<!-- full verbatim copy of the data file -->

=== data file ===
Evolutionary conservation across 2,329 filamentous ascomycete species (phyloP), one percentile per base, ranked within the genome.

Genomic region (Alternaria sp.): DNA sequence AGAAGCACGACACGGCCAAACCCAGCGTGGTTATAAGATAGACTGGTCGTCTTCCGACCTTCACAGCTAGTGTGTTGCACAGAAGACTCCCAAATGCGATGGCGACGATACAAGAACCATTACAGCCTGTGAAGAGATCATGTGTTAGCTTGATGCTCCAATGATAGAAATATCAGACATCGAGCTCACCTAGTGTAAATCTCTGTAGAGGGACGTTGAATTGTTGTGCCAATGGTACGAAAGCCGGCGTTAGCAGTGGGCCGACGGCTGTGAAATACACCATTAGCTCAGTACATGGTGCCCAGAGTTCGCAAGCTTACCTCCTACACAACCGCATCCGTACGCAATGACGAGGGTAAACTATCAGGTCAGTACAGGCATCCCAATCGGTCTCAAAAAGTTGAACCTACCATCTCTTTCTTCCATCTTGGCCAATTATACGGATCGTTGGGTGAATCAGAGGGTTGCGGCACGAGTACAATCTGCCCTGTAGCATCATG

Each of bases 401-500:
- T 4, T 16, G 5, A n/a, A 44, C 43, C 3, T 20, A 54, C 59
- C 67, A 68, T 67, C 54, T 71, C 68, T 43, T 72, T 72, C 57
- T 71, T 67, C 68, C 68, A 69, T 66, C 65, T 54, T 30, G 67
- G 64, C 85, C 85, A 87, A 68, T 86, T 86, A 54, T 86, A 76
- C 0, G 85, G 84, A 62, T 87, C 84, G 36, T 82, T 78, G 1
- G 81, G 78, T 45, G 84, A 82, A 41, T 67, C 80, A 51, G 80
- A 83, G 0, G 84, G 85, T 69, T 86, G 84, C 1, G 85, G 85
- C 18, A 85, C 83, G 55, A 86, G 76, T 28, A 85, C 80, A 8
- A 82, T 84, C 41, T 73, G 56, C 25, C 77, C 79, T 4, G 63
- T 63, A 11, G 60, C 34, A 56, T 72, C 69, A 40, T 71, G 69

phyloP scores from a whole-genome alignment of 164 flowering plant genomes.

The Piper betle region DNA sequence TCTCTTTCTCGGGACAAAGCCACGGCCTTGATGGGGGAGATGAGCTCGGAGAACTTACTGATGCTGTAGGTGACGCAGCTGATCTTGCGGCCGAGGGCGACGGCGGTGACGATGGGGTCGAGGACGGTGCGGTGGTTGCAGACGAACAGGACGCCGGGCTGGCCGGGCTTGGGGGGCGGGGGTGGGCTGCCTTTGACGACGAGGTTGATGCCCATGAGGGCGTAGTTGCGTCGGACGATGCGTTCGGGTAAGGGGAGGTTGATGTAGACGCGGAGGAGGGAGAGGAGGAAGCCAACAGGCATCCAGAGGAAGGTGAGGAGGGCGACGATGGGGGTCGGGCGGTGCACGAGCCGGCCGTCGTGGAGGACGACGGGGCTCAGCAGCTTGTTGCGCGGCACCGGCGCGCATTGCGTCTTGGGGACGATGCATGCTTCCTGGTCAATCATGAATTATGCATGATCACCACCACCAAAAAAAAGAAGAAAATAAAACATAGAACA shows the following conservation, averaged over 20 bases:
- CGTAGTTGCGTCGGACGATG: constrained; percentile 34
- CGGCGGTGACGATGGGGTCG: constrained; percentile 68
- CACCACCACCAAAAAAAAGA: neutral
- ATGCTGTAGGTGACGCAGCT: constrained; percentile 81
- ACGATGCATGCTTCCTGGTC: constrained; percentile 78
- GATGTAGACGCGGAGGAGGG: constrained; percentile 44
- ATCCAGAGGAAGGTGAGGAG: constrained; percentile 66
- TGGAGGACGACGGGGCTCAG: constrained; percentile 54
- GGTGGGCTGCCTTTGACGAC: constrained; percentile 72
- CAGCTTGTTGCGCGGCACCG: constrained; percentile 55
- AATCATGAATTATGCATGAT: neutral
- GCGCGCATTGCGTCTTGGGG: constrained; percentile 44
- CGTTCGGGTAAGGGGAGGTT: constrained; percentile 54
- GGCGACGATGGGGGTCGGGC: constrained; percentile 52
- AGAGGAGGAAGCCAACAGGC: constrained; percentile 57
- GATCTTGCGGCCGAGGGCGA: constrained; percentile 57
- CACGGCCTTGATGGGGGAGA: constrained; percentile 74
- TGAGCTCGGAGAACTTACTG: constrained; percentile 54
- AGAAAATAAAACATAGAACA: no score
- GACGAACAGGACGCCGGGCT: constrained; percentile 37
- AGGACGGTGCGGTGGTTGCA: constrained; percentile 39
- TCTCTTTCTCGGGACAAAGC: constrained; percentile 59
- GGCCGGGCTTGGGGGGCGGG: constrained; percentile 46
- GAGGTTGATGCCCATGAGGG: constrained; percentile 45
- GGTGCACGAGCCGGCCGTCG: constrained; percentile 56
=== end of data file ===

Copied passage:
Evolutionary conservation across 2,329 filamentous ascomycete species (phyloP), one percentile per base, ranked within the genome.

Genomic region (Alternaria sp.): DNA sequence AGAAGCACGACACGGCCAAACCCAGCGTGGTTATAAGATAGACTGGTCGTCTTCCGACCTTCACAGCTAGTGTGTTGCACAGAAGACTCCCAAATGCGATGGCGACGATACAAGAACCATTACAGCCTGTGAAGAGATCATGTGTTAGCTTGATGCTCCAATGATAGAAATATCAGACATCGAGCTCACCTAGTGTAAATCTCTGTAGAGGGACGTTGAATTGTTGTGCCAATGGTACGAAAGCCGGCGTTAGCAGTGGGCCGACGGCTGTGAAATACACCATTAGCTCAGTACATGGTGCCCAGAGTTCGCAAGCTTACCTCCTACACAACCGCATCCGTACGCAATGACGAGGGTAAACTATCAGGTCAGTACAGGCATCCCAATCGGTCTCAAAAAGTTGAACCTACCATCTCTTTCTTCCATCTTGGCCAATTATACGGATCGTTGGGTGAATCAGAGGGTTGCGGCACGAGTACAATCTGCCCTGTAGCATCATG

Each of bases 401-500:
- T 4, T 16, G 5, A n/a, A 44, C 43, C 3, T 20, A 54, C 59
- C 67, A 68, T 67, C 54, T 71, C 68, T 43, T 72, T 72, C 57
- T 71, T 67, C 68, C 68, A 69, T 66, C 65, T 54, T 30, G 67
- G 64, C 85, C 85, A 87, A 68, T 86, T 86, A 54, T 86, A 76
- C 0, G 85, G 84, A 62, T 87, C 84, G 36, T 82, T 78, G 1
- G 81, G 78, T 45, G 84, A 82, A 41, T 67, C 80, A 51, G 80
- A 83, G 0, G 84, G 85, T 69, T 86, G 84, C 1, G 85, G 85
- C 18, A 85, C 83, G 55, A 86, G 76, T 28, A 85, C 80, A 8
- A 82, T 84, C 41, T 73, G 56, C 25, C 77, C 79, T 4, G 63
- T 63, A 11, G 60, C 34, A 56, T 72, C 69, A 40, T 71, G 69

phyloP scores from a whole-genome alignment of 164 flowering plant genomes.

The Piper betle region DNA sequence TCTCTTTCTCGGGACAAAGCCACGGCCTTGATGGGGGAGATGAGCTCGGAGAACTTACTGATGCTGTAGGTGACGCAGCTGATCTTGCGGCCGAGGGCGACGGCGGTGACGATGGGGTCGAGGACGGTGCGGTGGTTGCAGACGAACAGGACGCCGGGCTGGCCGGGCTTGGGGGGCGGGGGTGGGCTGCCTTTGACGACGAGGTTGATGCCCATGAGGGCGTAGTTGCGTCGGACGATGCGTTCGGGTAAGGGGAGGTTGATGTAGACGCGGAGGAGGGAGAGGAGGAAGCCAACAGGCATCCAGAGGAAGGTGAGGAGGGCGACGATGGGGGTCGGGCGGTGCACGAGCCGGCCGTCGTGGAGGACGACGGGGCTCAGCAGCTTGTTGCGCGGCACCGGCGCGCATTGCGTCTTGGGGACGATGCATGCTTCCTGGTCAATCATGAATTATGCATGATCACCACCACCAAAAAAAAGAAGAAAATAAAACATAGAACA shows the following conservation, averaged over 20 bases:
- CGTAGTTGCGTCGGACGATG: constrained; percentile 34
- CGGCGGTGACGATGGGGTCG: constrained; percentile 68
- CACCACCACCAAAAAAAAGA: neutral
- ATGCTGTAGGTGACGCAGCT: constrained; percentile 81
- ACGATGCATGCTTCCTGGTC: constrained; percentile 78
- GATGTAGACGCGGAGGAGGG: constrained; percentile 44
- ATCCAGAGGAAGGTGAGGAG: constrained; percentile 66
- TGGAGGACGACGGGGCTCAG: constrained; percentile 54
- GGTGGGCTGCCTTTGACGAC: constrained; percentile 72
- CAGCTTGTTGCGCGGCACCG: constrained; percentile 55
- AATCATGAATTATGCATGAT: neutral
- GCGCGCATTGCGTCTTGGGG: constrained; percentile 44
- CGTTCGGGTAAGGGGAGGTT: constrained; percentile 54
- GGCGACGATGGGGGTCGGGC: constrained; percentile 52
- AGAGGAGGAAGCCAACAGGC: constrained; percentile 57
- GATCTTGCGGCCGAGGGCGA: constrained; percentile 57
- CACGGCCTTGATGGGGGAGA: constrained; percentile 74
- TGAGCTCGGAGAACTTACTG: constrained; percentile 54
- AGAAAATAAAACATAGAACA: no score
- GACGAACAGGACGCCGGGCT: constrained; percentile 37
- AGGACGGTGCGGTGGTTGCA: constrained; percentile 39
- TCTCTTTCTCGGGACAAAGC: constrained; percentile 59
- GGCCGGGCTTGGGGGGCGGG: constrained; percentile 46
- GAGGTTGATGCCCATGAGGG: constrained; percentile 45
- GGTGCACGAGCCGGCCGTCG: constrained; percentile 56